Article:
Lemnis Gate from Canadian developer Ratloop Games reimagines the move-counter-move approach to turn-based combat as a free-flowing first-person shooter with time loop mechanics, set in colorful arenas across the galaxy. It’s a tough game, but that only makes it all the more rewarding when you’re able to eke out a victory.

If you’ve ever played a simple party game like Connect Four or Monopoly then you’re probably familiar with the turn-based genre. One of two (or more) players makes a move, and another player moves to counter that move or advance toward their own goal. The most popular version of this formula is chess, where equally balanced black and white pieces face off in a square arena on an eight-by-eight grid. Each piece has a specific purpose, with the end goal of each player being to eliminate the opposing player’s pieces and force a “checkmate,” claiming their king.

 

Popular games like Advance Wars and Into The Breach stick to the traditional isometric grid system, while titles such as Valkyria Chronicles and X-COM give the player more freedom to path-find. Lemnis Gate pushes this idea even further by introducing a recursive time limit and AI players to the mix.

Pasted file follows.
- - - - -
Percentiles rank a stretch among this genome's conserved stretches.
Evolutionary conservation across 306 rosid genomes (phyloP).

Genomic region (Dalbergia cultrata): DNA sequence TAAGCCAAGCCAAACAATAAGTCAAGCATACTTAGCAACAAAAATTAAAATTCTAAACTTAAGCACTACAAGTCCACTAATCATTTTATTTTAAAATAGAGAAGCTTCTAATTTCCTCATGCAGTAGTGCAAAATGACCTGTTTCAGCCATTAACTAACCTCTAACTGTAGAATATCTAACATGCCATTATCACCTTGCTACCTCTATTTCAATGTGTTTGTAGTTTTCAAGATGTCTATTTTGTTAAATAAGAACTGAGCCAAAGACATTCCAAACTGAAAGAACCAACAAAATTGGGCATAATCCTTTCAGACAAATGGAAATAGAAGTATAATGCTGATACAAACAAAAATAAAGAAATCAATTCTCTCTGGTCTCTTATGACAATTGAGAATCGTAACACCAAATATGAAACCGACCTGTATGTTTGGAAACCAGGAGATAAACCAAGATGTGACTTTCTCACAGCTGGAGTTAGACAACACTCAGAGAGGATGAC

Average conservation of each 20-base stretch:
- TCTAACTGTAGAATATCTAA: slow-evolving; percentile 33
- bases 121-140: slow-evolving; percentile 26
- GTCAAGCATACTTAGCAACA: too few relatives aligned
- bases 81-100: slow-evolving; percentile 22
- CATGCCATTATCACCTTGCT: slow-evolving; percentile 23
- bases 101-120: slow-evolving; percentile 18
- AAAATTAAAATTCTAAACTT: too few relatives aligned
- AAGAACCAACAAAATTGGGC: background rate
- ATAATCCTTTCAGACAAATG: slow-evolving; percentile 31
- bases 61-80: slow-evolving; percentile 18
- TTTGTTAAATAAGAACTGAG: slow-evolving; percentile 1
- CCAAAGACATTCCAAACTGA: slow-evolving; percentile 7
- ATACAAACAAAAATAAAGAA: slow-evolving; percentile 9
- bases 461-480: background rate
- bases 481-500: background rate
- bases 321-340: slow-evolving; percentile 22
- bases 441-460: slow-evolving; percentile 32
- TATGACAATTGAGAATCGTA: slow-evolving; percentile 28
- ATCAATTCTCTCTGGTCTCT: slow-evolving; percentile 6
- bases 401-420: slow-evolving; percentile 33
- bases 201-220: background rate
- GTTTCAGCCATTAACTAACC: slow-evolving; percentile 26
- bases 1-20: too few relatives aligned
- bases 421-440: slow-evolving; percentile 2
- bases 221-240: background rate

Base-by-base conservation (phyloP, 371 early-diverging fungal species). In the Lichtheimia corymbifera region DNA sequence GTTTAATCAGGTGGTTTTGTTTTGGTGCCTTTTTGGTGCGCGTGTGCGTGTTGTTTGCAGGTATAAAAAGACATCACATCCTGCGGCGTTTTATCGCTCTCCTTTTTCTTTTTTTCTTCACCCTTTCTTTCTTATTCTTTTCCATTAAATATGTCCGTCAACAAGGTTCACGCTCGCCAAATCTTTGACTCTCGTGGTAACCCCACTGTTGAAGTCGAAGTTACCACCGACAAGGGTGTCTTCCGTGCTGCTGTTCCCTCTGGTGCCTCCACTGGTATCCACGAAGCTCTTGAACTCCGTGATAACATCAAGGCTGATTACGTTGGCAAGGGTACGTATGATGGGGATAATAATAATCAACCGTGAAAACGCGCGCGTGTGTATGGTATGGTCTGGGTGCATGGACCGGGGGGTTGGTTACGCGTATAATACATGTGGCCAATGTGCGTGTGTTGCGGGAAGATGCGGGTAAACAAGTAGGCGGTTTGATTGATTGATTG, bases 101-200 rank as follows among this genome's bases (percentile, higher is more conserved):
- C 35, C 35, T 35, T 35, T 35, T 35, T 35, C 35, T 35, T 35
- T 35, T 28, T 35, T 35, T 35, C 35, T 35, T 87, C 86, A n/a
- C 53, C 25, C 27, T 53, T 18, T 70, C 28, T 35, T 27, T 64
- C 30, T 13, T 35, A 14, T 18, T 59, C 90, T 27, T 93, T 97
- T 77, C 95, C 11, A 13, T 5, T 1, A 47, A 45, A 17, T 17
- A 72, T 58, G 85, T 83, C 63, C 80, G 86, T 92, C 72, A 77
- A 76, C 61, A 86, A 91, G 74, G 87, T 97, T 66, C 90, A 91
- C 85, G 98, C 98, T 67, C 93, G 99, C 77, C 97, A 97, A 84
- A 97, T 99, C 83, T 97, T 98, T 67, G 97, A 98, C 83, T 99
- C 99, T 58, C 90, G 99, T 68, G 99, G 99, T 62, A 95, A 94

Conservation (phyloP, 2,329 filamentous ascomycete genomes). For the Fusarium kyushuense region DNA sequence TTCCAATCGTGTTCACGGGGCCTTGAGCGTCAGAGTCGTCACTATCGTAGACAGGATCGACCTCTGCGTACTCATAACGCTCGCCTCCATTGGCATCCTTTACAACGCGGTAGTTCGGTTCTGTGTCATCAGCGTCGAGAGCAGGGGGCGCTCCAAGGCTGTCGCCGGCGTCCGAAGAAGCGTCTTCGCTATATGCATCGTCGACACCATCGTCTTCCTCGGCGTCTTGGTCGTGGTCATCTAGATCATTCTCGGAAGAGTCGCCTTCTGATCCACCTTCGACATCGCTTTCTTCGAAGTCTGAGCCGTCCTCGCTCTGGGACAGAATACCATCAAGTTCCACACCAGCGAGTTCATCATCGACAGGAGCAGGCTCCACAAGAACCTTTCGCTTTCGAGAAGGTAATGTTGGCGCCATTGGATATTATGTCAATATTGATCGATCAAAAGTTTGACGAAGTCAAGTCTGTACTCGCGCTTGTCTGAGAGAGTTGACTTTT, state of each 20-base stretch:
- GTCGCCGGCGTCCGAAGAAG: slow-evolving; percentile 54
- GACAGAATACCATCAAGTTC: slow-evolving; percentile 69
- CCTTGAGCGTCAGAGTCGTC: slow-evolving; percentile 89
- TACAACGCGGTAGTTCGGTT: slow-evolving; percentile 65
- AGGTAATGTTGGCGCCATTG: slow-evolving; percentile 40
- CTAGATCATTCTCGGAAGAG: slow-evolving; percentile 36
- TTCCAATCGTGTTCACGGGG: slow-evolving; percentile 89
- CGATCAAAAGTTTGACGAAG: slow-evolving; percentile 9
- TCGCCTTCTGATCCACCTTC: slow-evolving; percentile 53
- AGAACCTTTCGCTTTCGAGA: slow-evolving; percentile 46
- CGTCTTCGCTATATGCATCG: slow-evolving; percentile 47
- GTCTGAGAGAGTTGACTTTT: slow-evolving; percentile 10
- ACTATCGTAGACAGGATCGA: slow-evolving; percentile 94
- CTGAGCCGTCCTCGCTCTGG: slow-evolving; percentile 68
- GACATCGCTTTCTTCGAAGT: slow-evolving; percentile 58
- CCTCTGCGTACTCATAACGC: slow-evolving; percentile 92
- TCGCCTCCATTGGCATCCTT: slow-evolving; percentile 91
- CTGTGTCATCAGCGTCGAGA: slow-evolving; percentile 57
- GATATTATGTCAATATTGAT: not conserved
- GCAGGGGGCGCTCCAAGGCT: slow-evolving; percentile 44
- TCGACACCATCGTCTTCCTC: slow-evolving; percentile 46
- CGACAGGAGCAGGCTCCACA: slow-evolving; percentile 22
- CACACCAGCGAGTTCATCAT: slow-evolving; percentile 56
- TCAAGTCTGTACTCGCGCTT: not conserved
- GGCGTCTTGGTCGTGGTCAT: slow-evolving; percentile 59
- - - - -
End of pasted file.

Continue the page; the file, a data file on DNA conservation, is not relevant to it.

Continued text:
A drone’s eye view

 

Fight, die, repeat

It works like this: you start with a pool of 10 “heroes.” When you join a match — either one versus one or two versus two — you select one of seven heroes, at which point the game switches to a first-person perspective, and you have 25 seconds to do as much damage as possible. When your move is over, those 25 seconds of action are set to repeat endlessly on the battlefield. The clock resets. Now, it is your opponent’s turn to select a hero and attempt to thwart the timeline you just created, or pursue their own objectives. After 25 seconds the clock resets, and the first player draws another hero. This back-and-forth interaction continues until both sides have no heroes remaining, and the final score is tallied.